All of Persephone’s books have the same dove-gray jacket, but a different endpaper and matching bookmark for each title. Not only do I love the content of Persephones, these books are beautifully published — with an immaculate paper quality and a luxurious feel. Which is why, yes – they are expensive at £12 apiece (although they do have a 3 for £30 deal). Persephone Books have reissued eleven of their more popular titles in a different edition at £9 apiece. These eleven ‘classics’ have pictures as covers, and does not have the full-color endpapers or bookmarks.

Persephone Books has, to date, reprinted 115 titles. Their entire list of books is linked here. To buy a Persephone, you can visit their Bloomsbury shop, place an order at their website, or e-mail them directly. I have e-mailed Persephone a couple of times and they always reply promptly. And yes, they ship internationally.

Their Bloomsbury shop is a must visit bookstore and is often included in lists of places to see in London. Persephone Books is located in 59 Lamb’s Conduit Street. I always find my way there via the Russell Square tube station. The shop is easy to find with the help of a good London map. Some negatives: the shop is small, their two phones often ring, and they don’t open late (10am-6pm Monday to Friday and 12-5pm on Saturday, closed Sunday). Their stock is limited and very occasionally a title runs out for a few weeks. But it is a lovely, cozy little shop and the staff is friendly and informed.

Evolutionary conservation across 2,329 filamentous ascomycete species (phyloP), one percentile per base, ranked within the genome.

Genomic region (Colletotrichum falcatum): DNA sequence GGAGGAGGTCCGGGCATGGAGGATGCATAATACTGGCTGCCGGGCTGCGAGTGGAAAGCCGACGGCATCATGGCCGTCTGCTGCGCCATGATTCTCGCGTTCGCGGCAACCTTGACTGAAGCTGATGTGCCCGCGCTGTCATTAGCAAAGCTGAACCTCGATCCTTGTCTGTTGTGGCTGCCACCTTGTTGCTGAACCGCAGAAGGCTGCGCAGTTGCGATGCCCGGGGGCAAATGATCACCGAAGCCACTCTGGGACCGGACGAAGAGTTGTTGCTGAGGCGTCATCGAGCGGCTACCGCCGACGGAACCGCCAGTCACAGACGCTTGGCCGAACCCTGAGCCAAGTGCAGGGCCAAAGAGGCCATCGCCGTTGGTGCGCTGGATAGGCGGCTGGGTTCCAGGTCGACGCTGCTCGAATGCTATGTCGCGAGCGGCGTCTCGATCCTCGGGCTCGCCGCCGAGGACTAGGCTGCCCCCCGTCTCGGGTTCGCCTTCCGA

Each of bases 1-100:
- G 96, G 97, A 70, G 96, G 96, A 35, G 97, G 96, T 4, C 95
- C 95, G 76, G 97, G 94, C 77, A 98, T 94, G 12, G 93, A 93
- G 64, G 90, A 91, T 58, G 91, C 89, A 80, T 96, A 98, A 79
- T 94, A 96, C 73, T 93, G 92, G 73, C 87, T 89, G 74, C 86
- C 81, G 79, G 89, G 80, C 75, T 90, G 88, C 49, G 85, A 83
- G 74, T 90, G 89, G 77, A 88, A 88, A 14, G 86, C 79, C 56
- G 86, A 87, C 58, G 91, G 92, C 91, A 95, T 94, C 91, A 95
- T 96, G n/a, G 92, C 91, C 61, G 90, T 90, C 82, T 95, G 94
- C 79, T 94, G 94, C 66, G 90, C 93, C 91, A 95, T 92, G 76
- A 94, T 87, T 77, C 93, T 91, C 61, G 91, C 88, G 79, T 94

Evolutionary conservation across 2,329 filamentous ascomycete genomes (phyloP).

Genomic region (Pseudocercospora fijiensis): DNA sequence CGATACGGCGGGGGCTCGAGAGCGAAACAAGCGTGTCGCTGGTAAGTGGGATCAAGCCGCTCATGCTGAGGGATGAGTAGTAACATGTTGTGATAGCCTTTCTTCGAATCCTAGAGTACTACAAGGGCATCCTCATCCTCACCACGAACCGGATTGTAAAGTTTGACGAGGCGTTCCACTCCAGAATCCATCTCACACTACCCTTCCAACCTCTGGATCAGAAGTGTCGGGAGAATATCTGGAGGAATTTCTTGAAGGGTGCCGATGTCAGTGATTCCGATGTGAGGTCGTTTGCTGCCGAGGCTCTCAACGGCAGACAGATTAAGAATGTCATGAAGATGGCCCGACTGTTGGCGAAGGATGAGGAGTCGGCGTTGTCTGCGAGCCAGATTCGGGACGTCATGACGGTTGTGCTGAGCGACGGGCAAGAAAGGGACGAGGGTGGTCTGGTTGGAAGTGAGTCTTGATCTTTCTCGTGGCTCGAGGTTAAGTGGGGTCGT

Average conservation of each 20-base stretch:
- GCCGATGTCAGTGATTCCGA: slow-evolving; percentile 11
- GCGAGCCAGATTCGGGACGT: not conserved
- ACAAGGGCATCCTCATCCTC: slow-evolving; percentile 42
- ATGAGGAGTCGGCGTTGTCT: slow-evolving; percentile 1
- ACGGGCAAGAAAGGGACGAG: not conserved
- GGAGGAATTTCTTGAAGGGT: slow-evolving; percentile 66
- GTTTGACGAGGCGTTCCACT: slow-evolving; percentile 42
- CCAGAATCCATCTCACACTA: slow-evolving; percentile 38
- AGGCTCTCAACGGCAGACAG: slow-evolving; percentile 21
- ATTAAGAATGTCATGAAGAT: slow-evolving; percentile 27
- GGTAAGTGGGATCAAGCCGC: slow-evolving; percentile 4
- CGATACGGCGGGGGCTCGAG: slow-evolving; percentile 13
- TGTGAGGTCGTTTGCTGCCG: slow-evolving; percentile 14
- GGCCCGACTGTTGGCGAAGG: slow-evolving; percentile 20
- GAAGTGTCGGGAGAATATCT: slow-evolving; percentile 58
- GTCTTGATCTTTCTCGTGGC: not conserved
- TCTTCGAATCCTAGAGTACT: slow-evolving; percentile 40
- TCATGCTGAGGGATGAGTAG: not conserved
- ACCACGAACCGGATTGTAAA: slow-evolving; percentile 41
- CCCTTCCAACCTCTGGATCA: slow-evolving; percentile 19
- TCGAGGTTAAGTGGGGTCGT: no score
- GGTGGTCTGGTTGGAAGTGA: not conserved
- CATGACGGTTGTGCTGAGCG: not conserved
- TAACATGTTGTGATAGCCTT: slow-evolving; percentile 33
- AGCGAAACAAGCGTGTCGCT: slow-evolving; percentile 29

Once, I paid the shop a visit during the Christmas rush. People were barging in and out, buying Persephone books as gifts for their loved ones. The store’s two phones were ringing constantly with Christmas orders. Silly me only had a vague idea of what I wanted. The staff quickly recommended several titles. More than that, I was welcomed to sit down with whatever book took my fancy, read the first pages, and see which ones grabbed my attention the most. It took me some time to decide but I was never left to feel like an annoyance. And they gave me a free bookmark to boot.

Here is a list of the Persephones I own:

  1. Book 3: Someone at a Distance by Dorothy Whipple
  2. Book 21: Miss Pettigrew Lives for a Day by Winifred Watson
  3. Book 38: Cheerful Weather for the Wedding by Julia Strachey